Man pleads guilty in deacon’s slaying
Why 20-year-old Cunny Antonio Pelaez of Wasatch County participated in the killing of a popular Park City deacon is unclear after the man pleaded guilty last week to taking part in the highway shooting in 2005.
But instead of capital murder, Pelaez may have avoided spending the rest of his life in prison without the possibility of parole by admitting to one count of criminal homicide, a first-degree felony.
When sentenced in Fourth District Court in March Pelaez faces spending the rest of his life in prison. Prosecutors say they didn’t intend to seek the death penalty for the man.
Charges against Pelaez were enhanced when the defendant admitted he knew Armendariz’s wife was in the truck at the time of the shooting, prosecutors say.
During interviews with more than 100 witnesses many theories were reportedly raised as to why Pelaez conspired with his father, 56-year-old Antonio Vasquez-Pelaez, to kill Aniceto Armendariz Jr., a popular Catholic deacon who worked with St. Mary’s Catholic Church parishioners in Park City.
Both suspects in the slaying are illegal immigrants from Mexico who are barred from possessing firearms, according to Wasatch County Attorney Thomas Low.
An 8-day-trial was scheduled to begin in April for the younger Pelaez before his plea was entered Jan. 24.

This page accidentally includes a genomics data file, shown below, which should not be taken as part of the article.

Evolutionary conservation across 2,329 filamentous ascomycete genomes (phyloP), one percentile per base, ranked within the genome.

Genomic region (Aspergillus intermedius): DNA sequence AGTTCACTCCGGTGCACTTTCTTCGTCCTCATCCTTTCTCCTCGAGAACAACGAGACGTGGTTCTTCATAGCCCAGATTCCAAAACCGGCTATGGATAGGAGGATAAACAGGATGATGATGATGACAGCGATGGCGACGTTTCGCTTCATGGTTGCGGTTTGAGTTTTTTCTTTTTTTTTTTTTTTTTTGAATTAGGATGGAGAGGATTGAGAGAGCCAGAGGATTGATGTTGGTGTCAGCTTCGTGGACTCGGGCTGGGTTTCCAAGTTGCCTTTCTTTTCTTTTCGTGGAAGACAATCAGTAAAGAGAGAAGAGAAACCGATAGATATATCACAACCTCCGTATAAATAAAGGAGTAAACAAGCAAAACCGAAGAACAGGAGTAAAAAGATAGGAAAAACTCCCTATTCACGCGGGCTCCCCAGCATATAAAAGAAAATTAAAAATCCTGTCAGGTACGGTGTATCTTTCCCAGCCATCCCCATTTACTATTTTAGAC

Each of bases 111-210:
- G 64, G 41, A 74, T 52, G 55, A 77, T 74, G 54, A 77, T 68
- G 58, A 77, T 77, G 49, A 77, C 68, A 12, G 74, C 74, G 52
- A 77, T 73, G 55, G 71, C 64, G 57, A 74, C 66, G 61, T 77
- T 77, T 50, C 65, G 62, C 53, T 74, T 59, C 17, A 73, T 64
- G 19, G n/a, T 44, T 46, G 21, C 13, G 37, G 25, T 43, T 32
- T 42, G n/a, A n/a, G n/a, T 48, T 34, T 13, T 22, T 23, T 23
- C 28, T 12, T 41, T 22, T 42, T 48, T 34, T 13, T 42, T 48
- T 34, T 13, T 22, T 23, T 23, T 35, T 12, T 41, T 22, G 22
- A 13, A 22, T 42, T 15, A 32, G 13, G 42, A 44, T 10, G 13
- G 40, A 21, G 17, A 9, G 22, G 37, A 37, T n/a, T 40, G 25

Armendariz, who was a religious leader at Holy Cross Ministries in Heber, died after he was shot several times while traveling with his wife on U.S. 40 eastbound Sept. 25, 2005.
Investigators say Armendariz died at the scene after he lost control of his truck and rolled the vehicle several times after being shot. The defendants, they claim, were in a nearby van that collided with Armendariz’s truck.
Armendariz’s wife Alma was inside the truck when her husband was shot but suffered only minor injuries in the crash.
The suspects were captured trying to hide from police at a nearby lodge.
Whether Cunny Pelaez was competent to stand trial was questioned last year when he reportedly refused to participate in his defense.
Pelaez’s insistence he was not guilty of the alleged crimes helped prompt the request for a mental evaluation, according to the defendant’s attorney, Scott Williams.
Meanwhile, a murder trial for Vasquez-Pelaez is scheduled to begin in April.
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User Legend: Moderator Trusted User
Buses, trains and gondolas doesn’t have quite the same ring to it, but they make up the transit alternatives for the mountain transportation system the Central Wasatch Commission is trying to create, mostly in the Cottonwood canyons.